Syntax Tips

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Syntax Tips

Postby Winheim » Thu Feb 21, 2008 2:45 pm

Hi, I am looking at Cobra and I think its pretty nice, but there are a couple tweaks I would recommend:

for statements would be better if they used syntax like the following:

Code: Select all
for each integer A in L
    print A

Another idea is nested for/where statements:

Code: Select all
where L is a list
    for each item A in L
        display A

A where statement can be like variable declaration (or term binding).

. . .

Another good feature to add is parameteric constraints:

Code: Select all
def check(checkbox C where (C.checked))
    C.checked = false

number N is non-zero when (N != 0)

def div(number {A, B}  where (B is non-zero)) = A / B

Basically, one should be able to exactly specify complex constraints on valid parameters.

. . .

Also, instead of using the term "def", it might be better to use the term "has" and other keywords in a streamlined way for objects:

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class Foo
        method bar(s as String?)
            if s  # same as "if s is not nil"
                print Utils.countChars(s, c'x')

. . .

Anyways, just some thoughts. Keep up the good work!
Posts: 3

Re: Syntax Tips

Postby Winheim » Thu Feb 21, 2008 2:51 pm

Also, alternatively for for() statements, one could write:

Code: Select all
for all I in L
  print I

when no type is required, instead of the type-annotated:

Code: Select all
for each item I in L
  print I
Posts: 3

Re: Syntax Tips

Postby Charles » Thu Feb 21, 2008 10:18 pm

Regarding the more explicit "for each", I don't think it has any advantage over "for" past the first day of coding. Also, you almost never need to specify the type because Cobra can infer it. If however, you need to type the for variable, you can write "for i as int in someInts". The "<name> as <type>" syntax is ubiquitous to args, local vars, for loop local vars and even class level vars.

My motivation for putting the type last is that the name is more important. I want to read:
def cache as Dictionary<of String, List<of int>>
return ...
# not:
Dictionary<of String, List<of int>> cache:
return ...

You'll eventually notice that class declarations in Cobra line up quite nicely and are easy to scan. They are kind of "bulleted" by their declaration keywords such as "var", "def", "get" and "pro".

Cobra has a feature like your local statement "where L is a list". I call it if-inherits:
if t inherits IList
for a in t
print a

You can see that unlike C# and Java, there is no typecast required on t inside the if-inherits.

Regarding parametric constraints they are already there and done in the style of Eiffel contracts. You can also constraint the return value. And you can constrain on the state of the current object, not just the parameters and return value. See How To Declare Contracts.

"def" is kind of a funny word as there are other things you define in Cobra. But I dislike the term "subroutine" so I don't use "sub". The word "has" is already used for attributes as in "What attributes does that class/method have? It has ..." See Cobra 0.7 Release Notes.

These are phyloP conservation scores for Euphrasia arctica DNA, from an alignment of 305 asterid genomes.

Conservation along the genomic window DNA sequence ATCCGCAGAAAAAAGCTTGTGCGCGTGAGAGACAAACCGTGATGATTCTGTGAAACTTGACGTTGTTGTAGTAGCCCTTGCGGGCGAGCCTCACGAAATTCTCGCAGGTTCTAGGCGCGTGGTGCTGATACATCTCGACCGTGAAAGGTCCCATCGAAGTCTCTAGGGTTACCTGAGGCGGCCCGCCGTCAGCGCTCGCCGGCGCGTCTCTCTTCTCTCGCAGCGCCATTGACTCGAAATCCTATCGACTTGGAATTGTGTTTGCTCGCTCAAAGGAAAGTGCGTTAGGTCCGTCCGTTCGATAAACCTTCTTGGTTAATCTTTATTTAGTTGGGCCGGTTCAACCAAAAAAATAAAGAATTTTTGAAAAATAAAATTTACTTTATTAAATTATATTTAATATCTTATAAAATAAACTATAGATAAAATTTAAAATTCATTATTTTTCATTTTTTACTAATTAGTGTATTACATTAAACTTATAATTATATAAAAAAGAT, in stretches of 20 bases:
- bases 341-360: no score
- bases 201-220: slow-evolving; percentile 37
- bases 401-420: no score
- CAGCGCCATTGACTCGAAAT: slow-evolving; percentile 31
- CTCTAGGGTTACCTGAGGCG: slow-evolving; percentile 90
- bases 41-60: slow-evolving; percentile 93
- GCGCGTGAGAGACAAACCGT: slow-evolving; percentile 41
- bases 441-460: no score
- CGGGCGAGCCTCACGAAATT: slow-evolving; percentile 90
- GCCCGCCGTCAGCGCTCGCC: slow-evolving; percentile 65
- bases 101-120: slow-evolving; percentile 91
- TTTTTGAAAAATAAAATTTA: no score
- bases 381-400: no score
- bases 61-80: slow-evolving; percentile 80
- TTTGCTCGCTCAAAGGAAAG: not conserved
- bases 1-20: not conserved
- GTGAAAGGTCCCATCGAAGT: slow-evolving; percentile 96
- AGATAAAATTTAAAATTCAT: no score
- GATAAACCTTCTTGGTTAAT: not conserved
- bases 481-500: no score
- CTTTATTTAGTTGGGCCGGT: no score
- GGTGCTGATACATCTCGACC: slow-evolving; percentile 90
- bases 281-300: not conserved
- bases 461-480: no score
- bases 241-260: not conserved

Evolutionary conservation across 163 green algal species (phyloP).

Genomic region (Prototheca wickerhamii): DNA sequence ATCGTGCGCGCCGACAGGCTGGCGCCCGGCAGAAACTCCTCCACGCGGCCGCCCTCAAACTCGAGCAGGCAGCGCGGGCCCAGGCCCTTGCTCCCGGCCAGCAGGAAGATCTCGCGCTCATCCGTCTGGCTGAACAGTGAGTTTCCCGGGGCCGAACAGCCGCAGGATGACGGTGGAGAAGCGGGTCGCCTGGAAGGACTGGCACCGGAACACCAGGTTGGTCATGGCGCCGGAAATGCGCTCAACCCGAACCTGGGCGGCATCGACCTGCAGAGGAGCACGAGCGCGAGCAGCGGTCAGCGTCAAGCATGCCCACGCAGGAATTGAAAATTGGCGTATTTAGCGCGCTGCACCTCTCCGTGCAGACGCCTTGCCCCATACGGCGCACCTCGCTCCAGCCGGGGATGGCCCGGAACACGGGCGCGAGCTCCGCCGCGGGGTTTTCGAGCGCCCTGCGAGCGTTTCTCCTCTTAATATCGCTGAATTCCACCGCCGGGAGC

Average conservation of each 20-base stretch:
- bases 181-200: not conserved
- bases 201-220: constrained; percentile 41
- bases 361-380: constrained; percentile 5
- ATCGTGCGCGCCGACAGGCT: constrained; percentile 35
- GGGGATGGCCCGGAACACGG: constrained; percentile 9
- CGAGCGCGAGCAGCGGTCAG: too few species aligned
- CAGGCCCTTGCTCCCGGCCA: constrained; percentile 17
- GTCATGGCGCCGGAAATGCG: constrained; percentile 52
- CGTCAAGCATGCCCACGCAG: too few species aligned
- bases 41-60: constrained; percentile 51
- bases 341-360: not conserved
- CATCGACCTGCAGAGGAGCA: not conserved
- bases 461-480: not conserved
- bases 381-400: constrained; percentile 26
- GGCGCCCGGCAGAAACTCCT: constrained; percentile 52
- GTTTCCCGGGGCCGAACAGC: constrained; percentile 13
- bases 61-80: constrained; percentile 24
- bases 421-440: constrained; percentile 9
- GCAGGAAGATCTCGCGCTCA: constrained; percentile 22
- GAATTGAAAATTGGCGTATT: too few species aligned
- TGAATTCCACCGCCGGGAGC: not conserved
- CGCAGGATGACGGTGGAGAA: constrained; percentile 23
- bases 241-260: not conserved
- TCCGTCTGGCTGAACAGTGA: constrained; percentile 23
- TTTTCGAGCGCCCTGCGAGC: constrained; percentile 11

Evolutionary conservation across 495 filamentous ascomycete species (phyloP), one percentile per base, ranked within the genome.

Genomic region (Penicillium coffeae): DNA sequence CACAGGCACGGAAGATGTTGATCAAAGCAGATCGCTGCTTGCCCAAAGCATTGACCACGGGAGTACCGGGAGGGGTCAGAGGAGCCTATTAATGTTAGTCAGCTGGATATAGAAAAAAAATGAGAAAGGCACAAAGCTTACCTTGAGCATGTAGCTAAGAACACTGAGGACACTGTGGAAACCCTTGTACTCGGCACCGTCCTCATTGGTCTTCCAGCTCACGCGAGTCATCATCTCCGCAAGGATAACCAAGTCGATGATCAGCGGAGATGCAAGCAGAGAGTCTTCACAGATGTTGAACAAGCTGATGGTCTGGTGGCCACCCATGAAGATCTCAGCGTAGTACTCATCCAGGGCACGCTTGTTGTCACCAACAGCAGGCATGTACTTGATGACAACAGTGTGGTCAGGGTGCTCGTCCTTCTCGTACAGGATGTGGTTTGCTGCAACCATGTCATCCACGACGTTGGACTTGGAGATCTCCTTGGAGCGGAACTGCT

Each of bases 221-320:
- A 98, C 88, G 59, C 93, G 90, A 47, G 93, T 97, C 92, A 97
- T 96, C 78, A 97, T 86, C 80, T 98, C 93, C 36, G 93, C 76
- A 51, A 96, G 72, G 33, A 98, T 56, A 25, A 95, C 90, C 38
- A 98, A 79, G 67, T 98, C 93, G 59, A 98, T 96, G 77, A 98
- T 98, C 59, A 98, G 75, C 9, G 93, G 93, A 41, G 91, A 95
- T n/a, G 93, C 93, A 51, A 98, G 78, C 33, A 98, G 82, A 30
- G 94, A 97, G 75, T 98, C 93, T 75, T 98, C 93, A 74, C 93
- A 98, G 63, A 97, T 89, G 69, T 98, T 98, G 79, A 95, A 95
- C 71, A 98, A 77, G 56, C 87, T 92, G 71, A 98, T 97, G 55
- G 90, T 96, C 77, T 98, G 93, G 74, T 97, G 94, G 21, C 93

The use of "extend" in Java is just flat out wrong. In real life--which is where we take inspiration for our keywords--when you extend something, that something becomes longer or bigger. If I extend my patio, it's bigger afterwards. If I extend an antenna, it's longer afterwards. In Java, after you "extend" a class it's still the same class with the same capabilities. You created something new and distinct, you didn't extend the old. Cobra uses "inherits".

It seems that what you want is there functionally. The syntax isn't exactly what you want, but that would have been a rare coincidence as everyone has a different ideal syntax.
Posts: 2510
Location: Los Angeles, CA

Re: Syntax Tips

Postby Winheim » Fri Feb 22, 2008 2:32 pm

Thanks for responding, and for clarifying the "require" clause. I suppose its a compromise to support more than just parametric constraints.

As far as "as" goes, both syntaxes (I hope) could be doable. It would basically be syntactic sugar allowing one to make programs more readable by using whichever statement seemed best in a given situation.

Also, kudos for the "inherites" operator, which was a really good idea, but I think you missed my point with "where". I was using "where" to declare a variable, not evaluate a logical expression. "where" is somewhat the opposite of "if"-- instead evaluating a logical statement, it coerces logical statements--it forces them true, raising an exception when it is not possible to do so. This is not like an "assert" statement or "require" clause, in which, again, truth is tested rather than made. The "where" statement is used to declare variables and invariants (that hold within the statement). Of course, I don't know how much work implementing "where" would take.

On "extend", the point wasn't to use "extend", which was only a random example of what I was trying to illustrate--the point was to see the syntactic uniformity object declarations will have if you use an action keyword list.

As far as "has" goes,
"What attributes does that class/method have? It has ..."

A class has methods and properties for its attributes (it generically aggregates things). Again, "has" was meant to make the syntax more uniform and flow better, that's all.

I do want to compliment you on your language--it's much closer to what I envision than most programming languages.

Posts: 3

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